Fitbit’s recall is not just a product issue, it is a messaging failure
As Pando’s Tim Worstall wrote this morning, Fitbit finds itself in a mess around its Fitbit Force health-monitoring wristband. As cases mounted of users developing rashes and dermatitis from wearing the device the company first decided to publicly offer refunds in February. Today the other shoe dropped when the United States Consumer Product Safety Commission (USCPSC) released an official voluntary recall notice.
That the recall is voluntary is customary in cases, like Fitbit's, when a company agrees to comply with the USCPSC and offer “corrective action,” a commission spokesperson says. The notice recommends that all Fitbit Force users, whether they’re sporting rashes or not, take advantage of the refund option although it is not mandatory to turn the device in.
The USCPSC release includes some interesting data on the scope of the problem. All told, 9,900 people reported to Fitbit that the Force had caused them skin irritation, 250 of which included reports of blistering. Blistering. From a glorified pedometer. It's not far off from a pharmaceutical that solves a relatively benign medical condition, but lists death as a possible side effect.
For the past few weeks, Fitbit’s response has been to try to marginalize this problem. In a statement it released Thursday afternoon, the company said, “the reactions reported by a small percentage of Force users were likely the result of allergic contact dermatitis” – a comment equivalent to admitting a problem in one breath while also saying it is no big deal.
“Some users may be reacting to nickel in the stainless steel used in the device, even though the surgical grade material meets the most stringent regulatory standards,” the statement continues. Again, insisting that something shouldn’t have happened unfortunately can’t cover up for the fact that it actually did.
Fitbit has seemed perpetually offkey in communicating to the public. “While only 1.7% of Force users have reported any type of skin irritation, we care about every one of our customers,” CEO James Park said in the company's February 20 statement.
Same tone, different day.
For context as to the magnitude of this problem, consider that Fitbit owns three-quarters of the activity tracker market in America. While 1.7 percent of anything seems like a trifling amount, when that portion of your customer base equates to 10,000 people, that’s a small town of people who found wearing your product detrimental to their health. The headline should just be “sorry,” not “sorry… but.”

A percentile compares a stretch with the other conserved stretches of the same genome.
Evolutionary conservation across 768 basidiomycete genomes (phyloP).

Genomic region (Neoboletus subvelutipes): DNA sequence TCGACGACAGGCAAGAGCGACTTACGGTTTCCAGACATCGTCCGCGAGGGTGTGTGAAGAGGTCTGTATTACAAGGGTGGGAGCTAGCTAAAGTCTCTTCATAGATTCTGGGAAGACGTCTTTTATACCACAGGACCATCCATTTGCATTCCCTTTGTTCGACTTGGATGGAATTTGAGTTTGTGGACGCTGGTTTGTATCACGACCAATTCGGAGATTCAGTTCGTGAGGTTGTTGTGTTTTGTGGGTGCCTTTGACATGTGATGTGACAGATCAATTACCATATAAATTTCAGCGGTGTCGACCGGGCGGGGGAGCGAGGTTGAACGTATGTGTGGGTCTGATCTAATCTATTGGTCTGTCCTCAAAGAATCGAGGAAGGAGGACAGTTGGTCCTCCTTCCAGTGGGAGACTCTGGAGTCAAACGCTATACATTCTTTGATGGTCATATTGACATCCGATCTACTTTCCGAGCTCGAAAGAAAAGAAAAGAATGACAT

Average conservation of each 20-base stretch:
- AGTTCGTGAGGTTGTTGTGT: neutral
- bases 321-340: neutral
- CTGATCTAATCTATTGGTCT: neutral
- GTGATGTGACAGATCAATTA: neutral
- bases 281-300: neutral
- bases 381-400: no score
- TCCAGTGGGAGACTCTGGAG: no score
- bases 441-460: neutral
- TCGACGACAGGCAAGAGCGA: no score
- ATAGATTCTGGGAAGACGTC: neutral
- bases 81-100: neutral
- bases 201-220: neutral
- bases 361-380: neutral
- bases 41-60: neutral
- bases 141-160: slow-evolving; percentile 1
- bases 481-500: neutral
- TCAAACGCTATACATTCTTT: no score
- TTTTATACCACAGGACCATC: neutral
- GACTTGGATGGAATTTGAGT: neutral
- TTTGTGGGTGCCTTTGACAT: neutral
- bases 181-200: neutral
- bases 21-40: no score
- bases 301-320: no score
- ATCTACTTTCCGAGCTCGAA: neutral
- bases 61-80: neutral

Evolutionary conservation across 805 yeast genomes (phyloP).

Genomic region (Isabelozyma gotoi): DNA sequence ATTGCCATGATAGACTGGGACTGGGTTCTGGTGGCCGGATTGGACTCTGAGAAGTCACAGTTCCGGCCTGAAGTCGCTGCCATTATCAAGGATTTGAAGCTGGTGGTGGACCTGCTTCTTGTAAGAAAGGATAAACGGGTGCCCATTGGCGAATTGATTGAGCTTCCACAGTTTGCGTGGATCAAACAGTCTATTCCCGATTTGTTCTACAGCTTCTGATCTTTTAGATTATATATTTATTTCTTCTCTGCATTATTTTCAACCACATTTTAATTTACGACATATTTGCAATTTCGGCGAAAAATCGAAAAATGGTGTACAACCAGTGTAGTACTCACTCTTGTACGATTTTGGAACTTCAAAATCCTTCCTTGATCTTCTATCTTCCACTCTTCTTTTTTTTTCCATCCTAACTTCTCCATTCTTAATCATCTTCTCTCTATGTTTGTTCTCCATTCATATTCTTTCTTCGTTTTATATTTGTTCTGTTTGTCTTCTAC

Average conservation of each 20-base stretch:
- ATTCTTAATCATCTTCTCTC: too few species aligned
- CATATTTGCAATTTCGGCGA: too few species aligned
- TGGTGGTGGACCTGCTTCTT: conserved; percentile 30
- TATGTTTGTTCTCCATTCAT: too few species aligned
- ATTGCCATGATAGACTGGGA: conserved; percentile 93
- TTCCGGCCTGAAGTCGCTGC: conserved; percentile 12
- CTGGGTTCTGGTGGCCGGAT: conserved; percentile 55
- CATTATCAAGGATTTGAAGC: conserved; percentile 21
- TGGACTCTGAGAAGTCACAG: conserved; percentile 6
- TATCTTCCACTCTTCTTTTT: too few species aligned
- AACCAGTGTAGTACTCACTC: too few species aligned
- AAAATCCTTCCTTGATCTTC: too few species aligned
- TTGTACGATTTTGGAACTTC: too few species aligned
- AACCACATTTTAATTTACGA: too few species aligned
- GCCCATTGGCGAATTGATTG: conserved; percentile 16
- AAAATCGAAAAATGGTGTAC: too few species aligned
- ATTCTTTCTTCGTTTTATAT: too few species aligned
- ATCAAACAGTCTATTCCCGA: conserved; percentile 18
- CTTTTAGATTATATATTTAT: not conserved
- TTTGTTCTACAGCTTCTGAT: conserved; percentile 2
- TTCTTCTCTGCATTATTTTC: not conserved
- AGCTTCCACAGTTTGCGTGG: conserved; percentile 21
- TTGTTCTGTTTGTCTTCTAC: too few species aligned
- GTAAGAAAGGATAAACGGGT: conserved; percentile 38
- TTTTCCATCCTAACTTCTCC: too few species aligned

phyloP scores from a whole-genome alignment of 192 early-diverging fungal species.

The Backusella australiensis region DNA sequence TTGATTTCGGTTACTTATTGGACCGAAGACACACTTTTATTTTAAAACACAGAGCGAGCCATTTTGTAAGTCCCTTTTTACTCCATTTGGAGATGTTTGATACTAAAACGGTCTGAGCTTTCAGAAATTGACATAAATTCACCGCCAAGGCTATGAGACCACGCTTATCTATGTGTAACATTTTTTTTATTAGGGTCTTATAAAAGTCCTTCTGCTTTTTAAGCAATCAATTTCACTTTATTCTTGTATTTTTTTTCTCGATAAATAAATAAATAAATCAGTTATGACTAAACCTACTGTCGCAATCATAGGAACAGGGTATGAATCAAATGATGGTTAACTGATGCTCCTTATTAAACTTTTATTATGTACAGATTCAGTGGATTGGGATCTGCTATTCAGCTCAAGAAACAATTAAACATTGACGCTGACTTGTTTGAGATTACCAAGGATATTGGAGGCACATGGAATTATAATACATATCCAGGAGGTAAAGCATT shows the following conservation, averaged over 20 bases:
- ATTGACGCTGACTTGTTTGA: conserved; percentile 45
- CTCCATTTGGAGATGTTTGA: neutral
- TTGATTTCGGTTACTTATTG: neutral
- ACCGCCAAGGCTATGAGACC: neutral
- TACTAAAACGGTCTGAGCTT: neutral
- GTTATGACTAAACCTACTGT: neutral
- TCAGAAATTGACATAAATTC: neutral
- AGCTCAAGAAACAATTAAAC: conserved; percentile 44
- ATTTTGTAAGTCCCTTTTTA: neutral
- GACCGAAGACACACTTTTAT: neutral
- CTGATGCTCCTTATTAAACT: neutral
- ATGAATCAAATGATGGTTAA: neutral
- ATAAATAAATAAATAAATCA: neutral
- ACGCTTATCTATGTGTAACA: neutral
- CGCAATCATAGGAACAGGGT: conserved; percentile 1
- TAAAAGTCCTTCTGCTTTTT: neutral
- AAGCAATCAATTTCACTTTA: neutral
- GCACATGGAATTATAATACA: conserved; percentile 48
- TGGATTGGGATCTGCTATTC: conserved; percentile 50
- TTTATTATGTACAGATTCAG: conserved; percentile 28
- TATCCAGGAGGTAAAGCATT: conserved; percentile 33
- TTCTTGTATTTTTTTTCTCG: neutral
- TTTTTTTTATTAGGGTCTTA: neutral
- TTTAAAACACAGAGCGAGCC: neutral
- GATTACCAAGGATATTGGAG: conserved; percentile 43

Granted, this isn’t Toyota recalling 9 million cars. No one died, got badly injured, or experienced anything that some over the counter ointment couldn’t clear up. But surely there is a better and more gracious way to respond. Fitbit’s product caused a physical reaction from 10,000 people. You’d expect a market leader to offer something more.
Fitbit wouldn’t be the first activity-tracking wristband to deal with a recall. Jawbone had to issue a recall of its Up bands at the end of 2011 after facing repeat cases where its batteries stopped charging. After an initial PR backlash, the company was widely credited for its aggressive refund strategy.
A source from a prominent Fitbit competitor speaking on background conceded that, in a growing market sector, no one wins from Fitbit’s woes. In a developing space, you needed people to feel safe, this person says. Fitbit’s fall will cause new consumers to look at all new activity trackers sideways, but the company had done the right thing in agreeing to the recall.
The bigger picture problem for Fitbit here is that the corporate brand is one and the same as products it sells. CEO James Park is notoriously press shy. In one of few glimpses behind the company curtain he’s given, he admitted at this year's Startup Grind that at a recent SXSW Nike spent more on a single event focused around its activity tracker than Fitbit had spent on marketing in the past two years.
Fitbit was the first in the space, developed a good product, and took the path of least resistance to dominance by focusing on major national retail details and clear in-store presence to explain its wristbands. The company is popular, having sold one million Fitbit Forces in four months. But, in the grand scheme of things, it has negligible brand recognition.
By ignoring the brand messaging component of this fiasco, Fitbit has painted itself into an unenviable corner. Millions of people are now hearing about Fitbit for the first time as something that causes a rash, making it seem as savory as swimming in a dirty river. The company then responded to its first real public relations crisis by trying to downplay its mistake and releasing robotic, canned statements – its media relations apparatus being a form on its website. It's enough to make one ask whether Fitbit's problem is more that it doesn't know how to do public relations, rather than that it doesn’t want to do public relations.
As the the news cycle of this own product failure rolls on, Fitbit needs to learn that these are not the times to strike bum notes.
[illustration by Brad Jonas for Pando]